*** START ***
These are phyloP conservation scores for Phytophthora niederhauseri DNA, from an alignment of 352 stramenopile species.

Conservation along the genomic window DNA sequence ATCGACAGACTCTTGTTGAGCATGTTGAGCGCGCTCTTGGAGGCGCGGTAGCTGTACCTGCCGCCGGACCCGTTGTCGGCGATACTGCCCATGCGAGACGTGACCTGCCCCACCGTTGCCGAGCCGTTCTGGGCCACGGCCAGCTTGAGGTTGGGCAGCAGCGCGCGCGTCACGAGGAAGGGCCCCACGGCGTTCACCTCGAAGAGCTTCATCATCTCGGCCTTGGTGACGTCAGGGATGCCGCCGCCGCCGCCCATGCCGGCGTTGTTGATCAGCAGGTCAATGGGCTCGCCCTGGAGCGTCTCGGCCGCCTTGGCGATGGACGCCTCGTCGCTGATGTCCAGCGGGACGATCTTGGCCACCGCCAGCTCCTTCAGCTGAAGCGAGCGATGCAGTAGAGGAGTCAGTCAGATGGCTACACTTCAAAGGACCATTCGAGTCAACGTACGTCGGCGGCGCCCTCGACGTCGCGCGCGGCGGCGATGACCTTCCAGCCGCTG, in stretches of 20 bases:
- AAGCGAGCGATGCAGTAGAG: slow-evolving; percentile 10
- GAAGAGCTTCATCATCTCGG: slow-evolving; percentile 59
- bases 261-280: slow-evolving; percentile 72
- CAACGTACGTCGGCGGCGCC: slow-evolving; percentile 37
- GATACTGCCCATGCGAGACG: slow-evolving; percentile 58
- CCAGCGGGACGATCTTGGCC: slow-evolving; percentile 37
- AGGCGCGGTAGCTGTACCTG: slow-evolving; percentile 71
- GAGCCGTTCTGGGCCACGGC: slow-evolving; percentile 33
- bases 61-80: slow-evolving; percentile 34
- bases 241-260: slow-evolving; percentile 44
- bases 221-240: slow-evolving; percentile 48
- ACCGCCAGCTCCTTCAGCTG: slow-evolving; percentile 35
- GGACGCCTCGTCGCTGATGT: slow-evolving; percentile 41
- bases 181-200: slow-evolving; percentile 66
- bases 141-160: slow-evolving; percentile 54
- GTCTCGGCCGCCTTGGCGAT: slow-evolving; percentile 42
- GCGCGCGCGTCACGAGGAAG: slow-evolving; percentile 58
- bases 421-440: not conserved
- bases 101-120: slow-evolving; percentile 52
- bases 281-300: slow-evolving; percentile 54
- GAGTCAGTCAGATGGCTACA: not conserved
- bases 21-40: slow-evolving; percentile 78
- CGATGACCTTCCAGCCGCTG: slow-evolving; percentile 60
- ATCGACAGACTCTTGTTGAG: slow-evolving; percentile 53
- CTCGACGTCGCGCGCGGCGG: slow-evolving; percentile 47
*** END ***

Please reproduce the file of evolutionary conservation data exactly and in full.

These are phyloP conservation scores for Phytophthora niederhauseri DNA, from an alignment of 352 stramenopile species.

Conservation along the genomic window DNA sequence ATCGACAGACTCTTGTTGAGCATGTTGAGCGCGCTCTTGGAGGCGCGGTAGCTGTACCTGCCGCCGGACCCGTTGTCGGCGATACTGCCCATGCGAGACGTGACCTGCCCCACCGTTGCCGAGCCGTTCTGGGCCACGGCCAGCTTGAGGTTGGGCAGCAGCGCGCGCGTCACGAGGAAGGGCCCCACGGCGTTCACCTCGAAGAGCTTCATCATCTCGGCCTTGGTGACGTCAGGGATGCCGCCGCCGCCGCCCATGCCGGCGTTGTTGATCAGCAGGTCAATGGGCTCGCCCTGGAGCGTCTCGGCCGCCTTGGCGATGGACGCCTCGTCGCTGATGTCCAGCGGGACGATCTTGGCCACCGCCAGCTCCTTCAGCTGAAGCGAGCGATGCAGTAGAGGAGTCAGTCAGATGGCTACACTTCAAAGGACCATTCGAGTCAACGTACGTCGGCGGCGCCCTCGACGTCGCGCGCGGCGGCGATGACCTTCCAGCCGCTG, in stretches of 20 bases:
- AAGCGAGCGATGCAGTAGAG: slow-evolving; percentile 10
- GAAGAGCTTCATCATCTCGG: slow-evolving; percentile 59
- bases 261-280: slow-evolving; percentile 72
- CAACGTACGTCGGCGGCGCC: slow-evolving; percentile 37
- GATACTGCCCATGCGAGACG: slow-evolving; percentile 58
- CCAGCGGGACGATCTTGGCC: slow-evolving; percentile 37
- AGGCGCGGTAGCTGTACCTG: slow-evolving; percentile 71
- GAGCCGTTCTGGGCCACGGC: slow-evolving; percentile 33
- bases 61-80: slow-evolving; percentile 34
- bases 241-260: slow-evolving; percentile 44
- bases 221-240: slow-evolving; percentile 48
- ACCGCCAGCTCCTTCAGCTG: slow-evolving; percentile 35
- GGACGCCTCGTCGCTGATGT: slow-evolving; percentile 41
- bases 181-200: slow-evolving; percentile 66
- bases 141-160: slow-evolving; percentile 54
- GTCTCGGCCGCCTTGGCGAT: slow-evolving; percentile 42
- GCGCGCGCGTCACGAGGAAG: slow-evolving; percentile 58
- bases 421-440: not conserved
- bases 101-120: slow-evolving; percentile 52
- bases 281-300: slow-evolving; percentile 54
- GAGTCAGTCAGATGGCTACA: not conserved
- bases 21-40: slow-evolving; percentile 78
- CGATGACCTTCCAGCCGCTG: slow-evolving; percentile 60
- ATCGACAGACTCTTGTTGAG: slow-evolving; percentile 53
- CTCGACGTCGCGCGCGGCGG: slow-evolving; percentile 47